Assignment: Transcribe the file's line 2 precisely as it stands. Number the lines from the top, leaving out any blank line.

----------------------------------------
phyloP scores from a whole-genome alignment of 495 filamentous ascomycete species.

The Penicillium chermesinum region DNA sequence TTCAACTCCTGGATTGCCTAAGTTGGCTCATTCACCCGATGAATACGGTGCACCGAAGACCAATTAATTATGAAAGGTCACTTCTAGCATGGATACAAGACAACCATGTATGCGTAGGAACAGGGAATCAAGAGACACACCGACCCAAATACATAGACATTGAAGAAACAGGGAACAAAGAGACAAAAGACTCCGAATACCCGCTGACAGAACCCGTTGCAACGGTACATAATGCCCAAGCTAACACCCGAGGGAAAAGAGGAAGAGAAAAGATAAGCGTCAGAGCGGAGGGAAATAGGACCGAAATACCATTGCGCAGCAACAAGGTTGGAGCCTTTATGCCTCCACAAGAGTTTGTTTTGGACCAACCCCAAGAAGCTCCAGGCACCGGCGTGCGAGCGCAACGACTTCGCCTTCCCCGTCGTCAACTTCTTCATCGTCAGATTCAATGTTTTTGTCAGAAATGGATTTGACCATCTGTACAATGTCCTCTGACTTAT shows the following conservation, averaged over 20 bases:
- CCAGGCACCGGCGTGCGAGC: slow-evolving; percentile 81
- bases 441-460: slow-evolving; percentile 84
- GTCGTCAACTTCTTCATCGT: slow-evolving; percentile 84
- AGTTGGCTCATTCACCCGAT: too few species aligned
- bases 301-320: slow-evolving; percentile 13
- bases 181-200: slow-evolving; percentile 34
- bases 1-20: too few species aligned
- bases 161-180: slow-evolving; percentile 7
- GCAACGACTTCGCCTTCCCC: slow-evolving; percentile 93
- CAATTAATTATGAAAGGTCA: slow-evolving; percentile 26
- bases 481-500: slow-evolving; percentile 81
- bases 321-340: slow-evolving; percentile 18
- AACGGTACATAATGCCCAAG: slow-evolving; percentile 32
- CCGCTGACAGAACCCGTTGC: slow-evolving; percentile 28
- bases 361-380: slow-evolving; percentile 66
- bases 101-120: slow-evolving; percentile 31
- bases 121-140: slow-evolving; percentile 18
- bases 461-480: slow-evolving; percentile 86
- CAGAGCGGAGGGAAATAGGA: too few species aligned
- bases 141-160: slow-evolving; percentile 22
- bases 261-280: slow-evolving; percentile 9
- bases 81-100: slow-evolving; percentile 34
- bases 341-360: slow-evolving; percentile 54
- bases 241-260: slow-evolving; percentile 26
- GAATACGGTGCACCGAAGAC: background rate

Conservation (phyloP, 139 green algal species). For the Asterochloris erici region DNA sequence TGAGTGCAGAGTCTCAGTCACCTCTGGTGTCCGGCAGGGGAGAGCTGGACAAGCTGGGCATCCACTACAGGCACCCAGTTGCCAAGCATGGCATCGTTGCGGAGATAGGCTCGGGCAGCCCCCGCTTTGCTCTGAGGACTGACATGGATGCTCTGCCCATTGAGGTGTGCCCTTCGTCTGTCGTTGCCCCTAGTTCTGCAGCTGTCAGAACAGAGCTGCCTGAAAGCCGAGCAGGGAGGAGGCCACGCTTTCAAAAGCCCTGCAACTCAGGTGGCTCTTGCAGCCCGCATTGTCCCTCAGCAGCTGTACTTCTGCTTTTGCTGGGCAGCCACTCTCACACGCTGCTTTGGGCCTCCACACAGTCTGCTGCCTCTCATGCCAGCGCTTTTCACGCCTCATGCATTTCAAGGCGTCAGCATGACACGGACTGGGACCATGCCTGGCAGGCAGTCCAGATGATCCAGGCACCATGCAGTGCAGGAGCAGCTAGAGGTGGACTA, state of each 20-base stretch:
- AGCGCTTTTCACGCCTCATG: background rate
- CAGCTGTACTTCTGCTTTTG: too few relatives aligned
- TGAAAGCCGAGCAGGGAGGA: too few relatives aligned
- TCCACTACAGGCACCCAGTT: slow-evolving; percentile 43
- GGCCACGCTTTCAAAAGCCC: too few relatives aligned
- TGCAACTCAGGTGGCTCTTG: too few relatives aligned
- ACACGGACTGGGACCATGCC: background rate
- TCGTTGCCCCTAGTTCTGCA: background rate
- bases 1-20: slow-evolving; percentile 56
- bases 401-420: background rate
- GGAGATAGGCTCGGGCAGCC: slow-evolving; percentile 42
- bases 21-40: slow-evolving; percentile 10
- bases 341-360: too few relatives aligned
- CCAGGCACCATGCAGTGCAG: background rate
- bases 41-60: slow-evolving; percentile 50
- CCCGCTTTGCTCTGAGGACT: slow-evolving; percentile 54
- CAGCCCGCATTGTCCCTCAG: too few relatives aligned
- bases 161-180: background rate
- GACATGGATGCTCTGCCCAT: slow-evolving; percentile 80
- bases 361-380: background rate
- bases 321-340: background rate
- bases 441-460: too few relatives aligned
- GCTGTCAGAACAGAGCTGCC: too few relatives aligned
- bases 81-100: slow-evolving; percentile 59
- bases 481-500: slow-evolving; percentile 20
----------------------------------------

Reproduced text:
The Penicillium chermesinum region DNA sequence TTCAACTCCTGGATTGCCTAAGTTGGCTCATTCACCCGATGAATACGGTGCACCGAAGACCAATTAATTATGAAAGGTCACTTCTAGCATGGATACAAGACAACCATGTATGCGTAGGAACAGGGAATCAAGAGACACACCGACCCAAATACATAGACATTGAAGAAACAGGGAACAAAGAGACAAAAGACTCCGAATACCCGCTGACAGAACCCGTTGCAACGGTACATAATGCCCAAGCTAACACCCGAGGGAAAAGAGGAAGAGAAAAGATAAGCGTCAGAGCGGAGGGAAATAGGACCGAAATACCATTGCGCAGCAACAAGGTTGGAGCCTTTATGCCTCCACAAGAGTTTGTTTTGGACCAACCCCAAGAAGCTCCAGGCACCGGCGTGCGAGCGCAACGACTTCGCCTTCCCCGTCGTCAACTTCTTCATCGTCAGATTCAATGTTTTTGTCAGAAATGGATTTGACCATCTGTACAATGTCCTCTGACTTAT shows the following conservation, averaged over 20 bases: